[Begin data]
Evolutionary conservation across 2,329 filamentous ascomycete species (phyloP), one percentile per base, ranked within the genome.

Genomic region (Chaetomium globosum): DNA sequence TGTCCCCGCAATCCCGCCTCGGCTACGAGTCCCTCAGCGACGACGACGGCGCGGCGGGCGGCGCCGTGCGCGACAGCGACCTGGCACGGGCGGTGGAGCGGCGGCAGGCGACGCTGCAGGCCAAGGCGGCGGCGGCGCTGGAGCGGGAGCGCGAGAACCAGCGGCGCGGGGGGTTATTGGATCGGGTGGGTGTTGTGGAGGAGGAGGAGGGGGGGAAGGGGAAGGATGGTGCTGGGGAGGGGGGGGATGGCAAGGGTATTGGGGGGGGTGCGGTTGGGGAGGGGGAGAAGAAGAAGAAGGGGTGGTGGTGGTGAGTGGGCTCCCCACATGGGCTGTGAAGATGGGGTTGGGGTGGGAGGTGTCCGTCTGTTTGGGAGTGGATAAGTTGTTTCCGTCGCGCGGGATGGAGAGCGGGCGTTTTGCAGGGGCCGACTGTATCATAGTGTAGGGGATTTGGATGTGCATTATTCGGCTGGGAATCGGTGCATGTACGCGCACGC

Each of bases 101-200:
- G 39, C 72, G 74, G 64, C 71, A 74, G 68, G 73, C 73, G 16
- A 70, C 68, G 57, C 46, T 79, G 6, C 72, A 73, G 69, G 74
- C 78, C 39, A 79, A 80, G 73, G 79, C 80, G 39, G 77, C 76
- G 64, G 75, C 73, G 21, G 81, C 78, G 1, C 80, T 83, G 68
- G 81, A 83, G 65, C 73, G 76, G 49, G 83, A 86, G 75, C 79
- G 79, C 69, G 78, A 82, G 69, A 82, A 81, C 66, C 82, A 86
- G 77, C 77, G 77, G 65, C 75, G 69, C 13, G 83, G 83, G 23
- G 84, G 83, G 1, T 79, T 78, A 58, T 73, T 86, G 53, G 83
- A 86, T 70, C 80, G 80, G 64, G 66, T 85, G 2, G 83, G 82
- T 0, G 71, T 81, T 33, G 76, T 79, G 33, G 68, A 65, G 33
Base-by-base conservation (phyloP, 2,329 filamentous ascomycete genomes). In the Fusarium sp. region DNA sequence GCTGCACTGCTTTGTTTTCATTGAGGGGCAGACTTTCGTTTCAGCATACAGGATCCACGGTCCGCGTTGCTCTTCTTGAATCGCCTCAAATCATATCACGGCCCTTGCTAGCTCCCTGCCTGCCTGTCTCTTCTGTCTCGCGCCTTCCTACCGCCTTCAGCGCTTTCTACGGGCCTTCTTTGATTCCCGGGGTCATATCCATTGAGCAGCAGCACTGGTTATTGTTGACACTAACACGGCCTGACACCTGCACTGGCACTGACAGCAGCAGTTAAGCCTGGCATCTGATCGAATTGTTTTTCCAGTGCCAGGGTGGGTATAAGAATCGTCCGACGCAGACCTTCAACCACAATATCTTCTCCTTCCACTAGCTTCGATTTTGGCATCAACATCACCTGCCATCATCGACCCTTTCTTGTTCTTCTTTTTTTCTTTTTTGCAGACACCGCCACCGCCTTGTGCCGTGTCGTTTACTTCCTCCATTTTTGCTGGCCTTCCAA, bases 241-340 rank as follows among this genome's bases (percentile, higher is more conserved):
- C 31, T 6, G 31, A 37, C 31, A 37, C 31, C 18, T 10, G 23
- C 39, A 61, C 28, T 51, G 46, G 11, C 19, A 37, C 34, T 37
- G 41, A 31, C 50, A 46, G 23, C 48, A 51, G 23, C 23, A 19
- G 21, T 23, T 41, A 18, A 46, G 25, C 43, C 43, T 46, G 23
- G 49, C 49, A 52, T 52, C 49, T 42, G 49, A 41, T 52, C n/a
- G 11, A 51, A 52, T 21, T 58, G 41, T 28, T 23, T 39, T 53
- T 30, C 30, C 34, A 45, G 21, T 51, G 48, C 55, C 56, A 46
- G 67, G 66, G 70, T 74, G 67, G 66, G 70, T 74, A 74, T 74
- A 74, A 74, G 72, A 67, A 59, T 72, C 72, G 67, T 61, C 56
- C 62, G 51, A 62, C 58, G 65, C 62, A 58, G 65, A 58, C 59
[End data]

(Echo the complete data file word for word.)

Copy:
Evolutionary conservation across 2,329 filamentous ascomycete species (phyloP), one percentile per base, ranked within the genome.

Genomic region (Chaetomium globosum): DNA sequence TGTCCCCGCAATCCCGCCTCGGCTACGAGTCCCTCAGCGACGACGACGGCGCGGCGGGCGGCGCCGTGCGCGACAGCGACCTGGCACGGGCGGTGGAGCGGCGGCAGGCGACGCTGCAGGCCAAGGCGGCGGCGGCGCTGGAGCGGGAGCGCGAGAACCAGCGGCGCGGGGGGTTATTGGATCGGGTGGGTGTTGTGGAGGAGGAGGAGGGGGGGAAGGGGAAGGATGGTGCTGGGGAGGGGGGGGATGGCAAGGGTATTGGGGGGGGTGCGGTTGGGGAGGGGGAGAAGAAGAAGAAGGGGTGGTGGTGGTGAGTGGGCTCCCCACATGGGCTGTGAAGATGGGGTTGGGGTGGGAGGTGTCCGTCTGTTTGGGAGTGGATAAGTTGTTTCCGTCGCGCGGGATGGAGAGCGGGCGTTTTGCAGGGGCCGACTGTATCATAGTGTAGGGGATTTGGATGTGCATTATTCGGCTGGGAATCGGTGCATGTACGCGCACGC

Each of bases 101-200:
- G 39, C 72, G 74, G 64, C 71, A 74, G 68, G 73, C 73, G 16
- A 70, C 68, G 57, C 46, T 79, G 6, C 72, A 73, G 69, G 74
- C 78, C 39, A 79, A 80, G 73, G 79, C 80, G 39, G 77, C 76
- G 64, G 75, C 73, G 21, G 81, C 78, G 1, C 80, T 83, G 68
- G 81, A 83, G 65, C 73, G 76, G 49, G 83, A 86, G 75, C 79
- G 79, C 69, G 78, A 82, G 69, A 82, A 81, C 66, C 82, A 86
- G 77, C 77, G 77, G 65, C 75, G 69, C 13, G 83, G 83, G 23
- G 84, G 83, G 1, T 79, T 78, A 58, T 73, T 86, G 53, G 83
- A 86, T 70, C 80, G 80, G 64, G 66, T 85, G 2, G 83, G 82
- T 0, G 71, T 81, T 33, G 76, T 79, G 33, G 68, A 65, G 33
Base-by-base conservation (phyloP, 2,329 filamentous ascomycete genomes). In the Fusarium sp. region DNA sequence GCTGCACTGCTTTGTTTTCATTGAGGGGCAGACTTTCGTTTCAGCATACAGGATCCACGGTCCGCGTTGCTCTTCTTGAATCGCCTCAAATCATATCACGGCCCTTGCTAGCTCCCTGCCTGCCTGTCTCTTCTGTCTCGCGCCTTCCTACCGCCTTCAGCGCTTTCTACGGGCCTTCTTTGATTCCCGGGGTCATATCCATTGAGCAGCAGCACTGGTTATTGTTGACACTAACACGGCCTGACACCTGCACTGGCACTGACAGCAGCAGTTAAGCCTGGCATCTGATCGAATTGTTTTTCCAGTGCCAGGGTGGGTATAAGAATCGTCCGACGCAGACCTTCAACCACAATATCTTCTCCTTCCACTAGCTTCGATTTTGGCATCAACATCACCTGCCATCATCGACCCTTTCTTGTTCTTCTTTTTTTCTTTTTTGCAGACACCGCCACCGCCTTGTGCCGTGTCGTTTACTTCCTCCATTTTTGCTGGCCTTCCAA, bases 241-340 rank as follows among this genome's bases (percentile, higher is more conserved):
- C 31, T 6, G 31, A 37, C 31, A 37, C 31, C 18, T 10, G 23
- C 39, A 61, C 28, T 51, G 46, G 11, C 19, A 37, C 34, T 37
- G 41, A 31, C 50, A 46, G 23, C 48, A 51, G 23, C 23, A 19
- G 21, T 23, T 41, A 18, A 46, G 25, C 43, C 43, T 46, G 23
- G 49, C 49, A 52, T 52, C 49, T 42, G 49, A 41, T 52, C n/a
- G 11, A 51, A 52, T 21, T 58, G 41, T 28, T 23, T 39, T 53
- T 30, C 30, C 34, A 45, G 21, T 51, G 48, C 55, C 56, A 46
- G 67, G 66, G 70, T 74, G 67, G 66, G 70, T 74, A 74, T 74
- A 74, A 74, G 72, A 67, A 59, T 72, C 72, G 67, T 61, C 56
- C 62, G 51, A 62, C 58, G 65, C 62, A 58, G 65, A 58, C 59